Updates directly from the cloud

Secure, fast, and simple – that’s how over-the-air software updates work. On the driver’s smartphone or the car’s infotainment system, the online security updates are started and any new functions that need to be downloaded are selected. This information is sent to the cloud, which acts like a kind of app store, holding the updates in readiness and starting the process of downloading software to the vehicle. The data can either be downloaded in the background while the car is moving, or overnight when it is parked in its garage. As soon as the vehicle is in  secure condition (once it has parked, for example), the software updates are installed on the appropriate control units, where they are immediately activated.

Security on all levels

Security and the smooth interaction of automotive electronics, cloud, and software are decisive for over-the-air updates. Data security is ensured by the latest encryption technologies developed at the Bosch subsidiary Escrypt. A complex security architecture with end-to-end encryption protects the data transmission against unauthorized access. At the car-cloud interfaces, secure protocols and filters act like a firewall to ward off any hacking attempts. To ensure that over-the air software updates are not just secure, but also fast and reliable, Bosch uses fast update technologies such as delta and compression mechanisms. These accelerate the update process and reduce cost, since the data volume for the transmission remains low. One further security measure is to transmit the updates in sequences. If problems occur, the update process can be stopped and adjusted. The technology at the heart of these over-the air updates is the Bosch Automotive Cloud Suite. Its software elements enable all functions needed for over-the-air updates – by drivers, automakers, and even by vehicles themselves.

(Source: Bosch Media)

 

Cycle recognition and emergency braking

Introduction

 

Another narrow escape: a cyclist appears as if out of nowhere and suddenly crosses the road. Distracted by the search for somewhere to park, the driver is powerless to avert what appears to be an inevitable disaster. Yet Bosch’s new emergency braking system with cyclist detection prevents any serious consequences, automatically bringing the car to a full stop from 40 kph. Everyone makes it through the incident, shaken but unharmed. As soon as the emergency braking system’s radar or video sensor detects an imminent collision, the Bosch iBooster initiates full braking in just 190 milliseconds – less time than it takes to blink twice. “Driver assistance systems are the next step along the path toward accident-free driving,” says Bosch board of management member Dr. Dirk Hoheisel. “These electronic assistants are always vigilant and, in emergencies, they respond more quickly than people can. They provide support just where drivers need it – in busy city traffic.” Emergency braking systems are one of the most useful assistance systems, particularly when it comes to responding to cyclists and pedestrians, the most vulnerable of road users.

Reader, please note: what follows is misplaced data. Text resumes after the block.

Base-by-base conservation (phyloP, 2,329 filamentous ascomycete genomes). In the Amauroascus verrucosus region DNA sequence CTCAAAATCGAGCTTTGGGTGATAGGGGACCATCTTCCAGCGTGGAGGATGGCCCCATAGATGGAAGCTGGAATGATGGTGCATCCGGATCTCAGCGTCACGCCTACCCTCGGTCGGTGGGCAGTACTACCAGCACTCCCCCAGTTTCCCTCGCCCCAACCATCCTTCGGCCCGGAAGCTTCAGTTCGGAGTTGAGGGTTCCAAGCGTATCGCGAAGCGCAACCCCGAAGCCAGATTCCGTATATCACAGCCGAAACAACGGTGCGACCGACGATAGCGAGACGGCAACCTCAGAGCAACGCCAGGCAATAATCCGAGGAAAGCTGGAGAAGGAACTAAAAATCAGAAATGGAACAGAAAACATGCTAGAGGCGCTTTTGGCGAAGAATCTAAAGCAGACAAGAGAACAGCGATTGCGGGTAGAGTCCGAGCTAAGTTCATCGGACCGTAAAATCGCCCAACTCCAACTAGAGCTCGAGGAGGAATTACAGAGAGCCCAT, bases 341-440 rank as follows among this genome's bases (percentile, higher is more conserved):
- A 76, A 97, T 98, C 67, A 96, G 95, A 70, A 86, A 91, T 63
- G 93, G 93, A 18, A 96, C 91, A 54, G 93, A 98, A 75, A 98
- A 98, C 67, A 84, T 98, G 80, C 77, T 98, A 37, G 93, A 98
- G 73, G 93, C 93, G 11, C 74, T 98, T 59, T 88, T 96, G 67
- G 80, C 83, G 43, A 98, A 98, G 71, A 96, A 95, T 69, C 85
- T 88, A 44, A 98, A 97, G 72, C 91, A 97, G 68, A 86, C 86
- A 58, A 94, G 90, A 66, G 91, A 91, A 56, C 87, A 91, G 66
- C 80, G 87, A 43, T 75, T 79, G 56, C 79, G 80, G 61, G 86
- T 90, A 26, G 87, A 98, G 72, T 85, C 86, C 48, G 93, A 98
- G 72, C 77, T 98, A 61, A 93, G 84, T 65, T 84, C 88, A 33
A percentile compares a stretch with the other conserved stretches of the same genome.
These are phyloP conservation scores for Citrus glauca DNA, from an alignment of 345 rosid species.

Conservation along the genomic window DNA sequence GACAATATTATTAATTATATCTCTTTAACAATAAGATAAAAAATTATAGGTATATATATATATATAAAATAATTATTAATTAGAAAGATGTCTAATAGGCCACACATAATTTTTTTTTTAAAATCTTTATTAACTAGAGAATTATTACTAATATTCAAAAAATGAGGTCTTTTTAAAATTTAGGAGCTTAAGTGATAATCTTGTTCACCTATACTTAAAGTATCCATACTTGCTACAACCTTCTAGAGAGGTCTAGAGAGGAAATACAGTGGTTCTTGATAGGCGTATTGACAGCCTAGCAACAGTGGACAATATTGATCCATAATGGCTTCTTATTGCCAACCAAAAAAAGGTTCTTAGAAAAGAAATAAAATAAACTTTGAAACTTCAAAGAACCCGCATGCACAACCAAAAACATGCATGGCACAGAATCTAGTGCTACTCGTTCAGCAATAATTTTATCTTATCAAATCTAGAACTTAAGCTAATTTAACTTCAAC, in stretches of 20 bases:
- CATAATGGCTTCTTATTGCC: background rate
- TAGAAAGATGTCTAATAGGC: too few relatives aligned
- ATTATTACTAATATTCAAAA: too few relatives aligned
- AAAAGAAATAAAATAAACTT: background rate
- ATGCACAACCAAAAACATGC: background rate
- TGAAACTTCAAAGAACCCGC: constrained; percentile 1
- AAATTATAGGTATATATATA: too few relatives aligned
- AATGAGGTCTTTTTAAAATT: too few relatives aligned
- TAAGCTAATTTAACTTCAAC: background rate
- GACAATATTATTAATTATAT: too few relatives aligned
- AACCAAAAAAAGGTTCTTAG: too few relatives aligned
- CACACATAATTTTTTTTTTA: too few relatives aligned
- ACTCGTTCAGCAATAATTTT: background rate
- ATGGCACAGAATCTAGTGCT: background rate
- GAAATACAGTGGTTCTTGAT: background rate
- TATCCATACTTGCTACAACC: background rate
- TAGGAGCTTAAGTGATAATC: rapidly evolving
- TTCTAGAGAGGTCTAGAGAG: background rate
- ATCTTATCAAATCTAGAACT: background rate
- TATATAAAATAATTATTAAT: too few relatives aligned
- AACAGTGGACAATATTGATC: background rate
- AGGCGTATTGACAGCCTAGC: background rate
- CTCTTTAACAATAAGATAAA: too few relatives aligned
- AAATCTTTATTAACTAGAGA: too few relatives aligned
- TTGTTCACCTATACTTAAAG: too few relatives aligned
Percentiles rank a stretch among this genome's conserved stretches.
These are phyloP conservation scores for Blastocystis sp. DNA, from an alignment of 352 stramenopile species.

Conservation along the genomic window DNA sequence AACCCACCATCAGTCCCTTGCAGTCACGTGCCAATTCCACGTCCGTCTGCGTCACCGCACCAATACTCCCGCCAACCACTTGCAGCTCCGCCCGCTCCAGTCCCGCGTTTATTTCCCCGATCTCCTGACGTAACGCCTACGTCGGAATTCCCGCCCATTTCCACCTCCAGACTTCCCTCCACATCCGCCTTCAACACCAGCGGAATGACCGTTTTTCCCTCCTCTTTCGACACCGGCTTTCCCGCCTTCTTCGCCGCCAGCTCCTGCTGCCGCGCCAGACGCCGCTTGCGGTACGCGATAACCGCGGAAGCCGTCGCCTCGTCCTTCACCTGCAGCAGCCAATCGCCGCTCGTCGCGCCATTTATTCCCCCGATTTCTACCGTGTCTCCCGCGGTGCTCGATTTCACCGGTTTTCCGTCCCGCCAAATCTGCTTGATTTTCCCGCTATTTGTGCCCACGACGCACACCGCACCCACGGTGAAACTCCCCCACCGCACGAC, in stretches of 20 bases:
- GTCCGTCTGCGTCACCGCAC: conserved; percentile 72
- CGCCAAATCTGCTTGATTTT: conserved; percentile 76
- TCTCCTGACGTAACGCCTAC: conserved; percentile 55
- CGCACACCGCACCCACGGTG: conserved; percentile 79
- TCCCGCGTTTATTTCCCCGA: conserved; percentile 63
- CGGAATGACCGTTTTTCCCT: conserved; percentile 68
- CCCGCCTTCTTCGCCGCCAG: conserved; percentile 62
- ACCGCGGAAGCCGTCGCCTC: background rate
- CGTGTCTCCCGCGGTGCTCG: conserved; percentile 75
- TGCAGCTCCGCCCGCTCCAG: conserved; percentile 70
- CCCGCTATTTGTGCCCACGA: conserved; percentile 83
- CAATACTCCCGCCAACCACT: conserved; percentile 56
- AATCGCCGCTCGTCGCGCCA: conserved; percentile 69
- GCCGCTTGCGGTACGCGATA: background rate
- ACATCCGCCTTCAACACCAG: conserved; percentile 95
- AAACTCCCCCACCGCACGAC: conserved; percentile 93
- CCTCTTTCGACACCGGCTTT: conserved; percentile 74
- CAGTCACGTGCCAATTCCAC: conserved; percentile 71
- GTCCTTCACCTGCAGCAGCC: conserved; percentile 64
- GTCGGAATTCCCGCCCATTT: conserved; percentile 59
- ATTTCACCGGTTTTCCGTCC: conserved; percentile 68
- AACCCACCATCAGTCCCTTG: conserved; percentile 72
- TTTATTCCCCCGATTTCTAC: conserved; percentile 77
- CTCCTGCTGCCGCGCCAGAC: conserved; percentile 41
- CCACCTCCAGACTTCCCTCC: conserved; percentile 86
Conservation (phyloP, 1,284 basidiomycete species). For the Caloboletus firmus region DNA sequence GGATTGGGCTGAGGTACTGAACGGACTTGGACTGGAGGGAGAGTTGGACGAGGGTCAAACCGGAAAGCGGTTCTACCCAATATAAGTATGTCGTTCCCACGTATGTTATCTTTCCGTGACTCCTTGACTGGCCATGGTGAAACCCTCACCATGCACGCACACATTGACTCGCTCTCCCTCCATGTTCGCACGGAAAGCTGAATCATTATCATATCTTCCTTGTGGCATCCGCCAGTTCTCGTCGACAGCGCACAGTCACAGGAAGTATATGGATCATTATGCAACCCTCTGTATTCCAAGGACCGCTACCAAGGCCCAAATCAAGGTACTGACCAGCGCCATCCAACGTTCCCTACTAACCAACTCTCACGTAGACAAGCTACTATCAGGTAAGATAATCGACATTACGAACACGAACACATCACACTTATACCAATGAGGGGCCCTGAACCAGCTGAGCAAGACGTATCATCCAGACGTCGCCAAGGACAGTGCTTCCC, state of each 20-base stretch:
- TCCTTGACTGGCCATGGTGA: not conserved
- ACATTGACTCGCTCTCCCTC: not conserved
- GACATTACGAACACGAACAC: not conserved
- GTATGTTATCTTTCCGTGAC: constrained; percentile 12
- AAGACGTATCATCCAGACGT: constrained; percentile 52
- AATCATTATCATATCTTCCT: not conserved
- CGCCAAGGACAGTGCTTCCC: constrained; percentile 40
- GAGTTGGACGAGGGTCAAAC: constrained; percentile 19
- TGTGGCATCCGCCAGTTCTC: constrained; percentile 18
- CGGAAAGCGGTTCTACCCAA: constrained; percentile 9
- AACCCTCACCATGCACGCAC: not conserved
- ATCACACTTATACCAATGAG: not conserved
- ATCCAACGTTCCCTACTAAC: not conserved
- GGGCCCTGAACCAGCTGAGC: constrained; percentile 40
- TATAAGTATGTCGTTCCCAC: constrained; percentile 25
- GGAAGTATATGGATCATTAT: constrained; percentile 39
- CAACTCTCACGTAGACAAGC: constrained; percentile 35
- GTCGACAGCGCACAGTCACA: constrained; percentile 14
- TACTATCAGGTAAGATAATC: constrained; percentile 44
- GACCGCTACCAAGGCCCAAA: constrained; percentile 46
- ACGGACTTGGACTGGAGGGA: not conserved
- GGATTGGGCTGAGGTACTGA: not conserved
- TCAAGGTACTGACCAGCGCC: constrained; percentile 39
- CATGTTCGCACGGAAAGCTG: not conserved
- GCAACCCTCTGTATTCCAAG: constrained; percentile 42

More protection where most needed

In Germany, bicycles are involved in one-fourth of all accidents resulting in personal injury. According to the German Federal Statistics Office, 393 people were killed in such accidents in 2016 alone – roughly 12 percent of the country’s total road fatalities. Some two-thirds of these accidents involve a car. Equipping every car in Germany with an emergency braking system that can detect cyclists would prevent almost half (43 percent) the bicycle/motor vehicle accidents that result in personal injury, or at least mitigate their severity. “An emergency braking assistant may reduce braking distance by the few crucial centimeters that can mean the difference between life and death,” says Gerhard Steiger, president of Bosch’s Chassis Systems Control division. The European New Car Assessment Program, or Euro NCAP, has also recognized the importance of emergency braking systems for road safety. Starting in 2018, the consumer protection association’s star rating system will include emergency braking with cyclist detection. Emergency braking systems with pedestrian detection have been part of the rating system since 2016.

Electronic assistants growing in popularity

In light of rising volumes of road traffic, driver assistance systems offer the full package – and hold the key to increased road safety. They keep cars in their lanes, warn of obstacles in the blind spot when changing lanes, provide support for pulling into and out of parking spots, and help maintain following distance, to name just a few examples. Bosch is constantly honing the technology behind these driver assistance systems: sensors supply increasingly precise images of the car’s surroundings, and their interaction with actuators, such as braking and steering, is steadily becoming faster and more efficient. In this way, driver assistance systems are not only preparing the path toward automated driving, but are already delivering stress-free and relaxed driving. No wonder, then, that the spread of electronic assistants is picking up. A Bosch survey found that half of all new cars (52 percent) in Germany have at least one driver assistance system on board. The trend is toward consolidating multiple assistance functions on one sensor, as demonstrated by car exit warning, a new function developed by Bosch.